Scientists at the Cognitive Humanoids Laboratory work at the forefront of the robotics and neuroscience research implementing models of cognition in robots of humanoid shape. This heterogeneous group of people aims at understanding brain functions and realizing robot controllers that can learn and adapt from their mistakes.
Activities encompass the construction of the hardware, that we call "bodyware", and software which will make, one day, machines of intelligence comparable to humans. We call this technology "mindware".
On the bodyware side we developed the iCub, a humanoid robot, shaped as a 4 years old child. Simultaneously, we are addressing the development of the technologies for the next generation of robots based on soft and adaptable materials both for sensing and processing.
On the mindware side, the laboratory is involved in the realization of the cognitive skills of the humanoid robot; that is, providing the robot with visual, auditory and tactile perception and the ability to gaze, reach and manipulate objects.
G. Sandini, G. Metta, D. Vernon. The iCub Cognitive Humanoid Robot: An Open-System Research Platform for Enactive Cognition. In 50 Years of Artificial Intelligence. Essays Dedicated to the 50th Anniversary of Artificial Intelligence Series: Lecture Notes in Computer Science , Vol.4850, Lungarella, M.; Iida, F.; Bongard, J.; Pfeifer, R. (Eds.) , Springer-Verlag. 2007.
L. Craighero, G. Metta, G. Sandini, L. Fadiga. The Mirror-Neurons System: data and models. In Progress in Brain Research, 164 "From Action to Cognition". von Hofsten C. & Rosander K. editors. ISBN: 978-0-444-53016-5. Elsevier. 2007.
G. Metta, G. Sandini, D. Vernon, L. Natale, F. Nori.The iCub humanoid robot: an open platform for research in embodied cognition. In PerMIS: Performance Metrics for Intelligent Systems Workshop. Aug 19-21, 2008, Washington DC - USA .
The iCub is the humanoid robot developed as part of the EU project RobotCub and subsequently adopted by the Cognitive Humanoids Laboratory at IIT. It has 53 motors that move the head, arm & hands, waist, and legs. It can see and hear, it has the sense of proprioception (body configuration) and movement (using accelerometers and gyroscopes). We are working to improve on this in order to give the iCub the sense of touch and to grade how much force it exerts on the environment. Simultaneously, we are already planning the next generation of humanoid robots: they will be made of soft actuators, new stronger and lighter joints with power efficiency closer to that of biological systems like ourselves.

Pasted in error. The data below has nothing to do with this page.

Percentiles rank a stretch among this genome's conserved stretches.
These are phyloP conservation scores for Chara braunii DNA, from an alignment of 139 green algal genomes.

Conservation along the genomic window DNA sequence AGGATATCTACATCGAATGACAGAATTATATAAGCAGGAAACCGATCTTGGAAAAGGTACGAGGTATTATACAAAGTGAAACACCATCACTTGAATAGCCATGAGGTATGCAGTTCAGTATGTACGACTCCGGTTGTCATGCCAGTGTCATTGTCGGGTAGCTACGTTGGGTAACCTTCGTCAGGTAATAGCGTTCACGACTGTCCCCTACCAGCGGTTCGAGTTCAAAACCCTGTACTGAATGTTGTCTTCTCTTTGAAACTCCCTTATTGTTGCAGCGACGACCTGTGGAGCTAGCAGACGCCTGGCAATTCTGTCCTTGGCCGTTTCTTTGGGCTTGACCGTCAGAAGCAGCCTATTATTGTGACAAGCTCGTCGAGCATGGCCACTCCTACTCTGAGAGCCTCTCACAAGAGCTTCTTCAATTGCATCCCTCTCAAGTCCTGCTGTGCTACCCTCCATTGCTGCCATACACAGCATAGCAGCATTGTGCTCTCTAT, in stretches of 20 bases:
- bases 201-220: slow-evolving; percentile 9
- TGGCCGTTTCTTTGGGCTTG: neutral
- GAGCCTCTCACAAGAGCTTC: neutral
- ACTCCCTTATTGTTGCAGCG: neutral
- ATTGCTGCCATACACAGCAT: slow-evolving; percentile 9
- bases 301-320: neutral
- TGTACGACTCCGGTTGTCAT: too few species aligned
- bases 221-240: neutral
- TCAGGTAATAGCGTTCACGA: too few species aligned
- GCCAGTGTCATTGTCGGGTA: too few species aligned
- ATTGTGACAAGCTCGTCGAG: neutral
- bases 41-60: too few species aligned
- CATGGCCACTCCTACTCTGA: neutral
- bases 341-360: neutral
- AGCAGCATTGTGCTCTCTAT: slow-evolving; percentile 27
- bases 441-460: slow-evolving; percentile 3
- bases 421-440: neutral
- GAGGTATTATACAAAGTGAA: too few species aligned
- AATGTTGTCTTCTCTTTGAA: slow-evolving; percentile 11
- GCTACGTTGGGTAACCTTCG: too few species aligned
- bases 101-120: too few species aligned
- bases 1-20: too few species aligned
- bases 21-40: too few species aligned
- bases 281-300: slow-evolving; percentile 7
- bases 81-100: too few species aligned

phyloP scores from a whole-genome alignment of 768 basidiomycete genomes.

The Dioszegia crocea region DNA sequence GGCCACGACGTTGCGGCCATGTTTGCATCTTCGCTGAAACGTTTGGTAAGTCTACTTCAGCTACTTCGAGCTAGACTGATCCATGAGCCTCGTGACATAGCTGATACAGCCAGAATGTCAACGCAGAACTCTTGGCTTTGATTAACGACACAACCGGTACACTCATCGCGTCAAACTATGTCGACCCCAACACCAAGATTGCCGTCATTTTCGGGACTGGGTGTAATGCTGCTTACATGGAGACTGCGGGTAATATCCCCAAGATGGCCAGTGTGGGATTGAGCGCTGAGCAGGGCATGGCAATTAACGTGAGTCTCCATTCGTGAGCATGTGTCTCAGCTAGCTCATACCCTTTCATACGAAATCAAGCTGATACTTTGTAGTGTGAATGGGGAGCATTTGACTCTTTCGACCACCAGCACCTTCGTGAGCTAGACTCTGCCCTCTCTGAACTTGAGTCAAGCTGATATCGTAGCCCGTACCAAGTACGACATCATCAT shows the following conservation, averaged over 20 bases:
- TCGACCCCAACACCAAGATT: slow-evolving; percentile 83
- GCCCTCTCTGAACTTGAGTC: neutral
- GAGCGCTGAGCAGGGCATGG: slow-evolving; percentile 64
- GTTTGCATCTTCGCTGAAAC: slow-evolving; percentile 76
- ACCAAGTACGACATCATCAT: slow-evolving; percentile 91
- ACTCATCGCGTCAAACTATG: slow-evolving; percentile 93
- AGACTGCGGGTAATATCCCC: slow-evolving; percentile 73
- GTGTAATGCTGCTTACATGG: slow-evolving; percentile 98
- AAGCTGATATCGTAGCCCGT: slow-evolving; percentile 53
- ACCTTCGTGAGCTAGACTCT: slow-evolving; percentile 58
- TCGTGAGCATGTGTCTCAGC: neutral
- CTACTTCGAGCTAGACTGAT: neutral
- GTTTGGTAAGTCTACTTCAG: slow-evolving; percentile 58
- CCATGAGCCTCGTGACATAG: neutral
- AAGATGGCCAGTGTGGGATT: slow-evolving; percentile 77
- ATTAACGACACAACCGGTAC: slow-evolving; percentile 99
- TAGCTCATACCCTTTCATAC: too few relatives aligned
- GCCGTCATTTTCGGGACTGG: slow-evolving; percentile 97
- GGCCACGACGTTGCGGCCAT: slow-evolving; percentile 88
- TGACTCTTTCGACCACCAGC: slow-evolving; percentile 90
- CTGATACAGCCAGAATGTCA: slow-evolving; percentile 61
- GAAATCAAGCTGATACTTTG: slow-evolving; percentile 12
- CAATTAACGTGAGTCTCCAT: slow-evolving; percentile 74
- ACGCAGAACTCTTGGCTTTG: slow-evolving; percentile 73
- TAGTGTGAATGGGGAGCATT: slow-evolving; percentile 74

Our real interest is of course in the eventual realization of intelligent machines. We research on the basic technology of cognitive systems and on its translation into a full working system. Our modus operandi in this case starts from biology, that is by "reverse engineering" the brain, continues through mathematical modeling of specific brain functions that finally find an implementation on the humanoid robot. Examples of the cognitive skills that we study are attention, reaching and manipulation. Although broad in scope this research has a clear and measurable target also of industrial interest. In particular, humanoid robots can be imagined as helpers in manufacturing, office or home environments. In this respect, for example, we address safety in human-machine interaction (at the cognitive, control, and hardware level). We also participate to projects that will add language skills to the iCub and we are developing microelectronics for sensing, actuation and processing.
Open source and patenting
IIT in general seeks to transfer from basic research to industrial exploitation. Our projects are for the most part open source including the hardware, schematics, documentation and software. This is no contradiction since patenting which protects against commercial exploitation does not prevent use for research. On the other hand, where the patent protects the invention (the technical solution), the open source license grants the right to use and redistribute the plans to build the invention.
Our current research agenda is available here.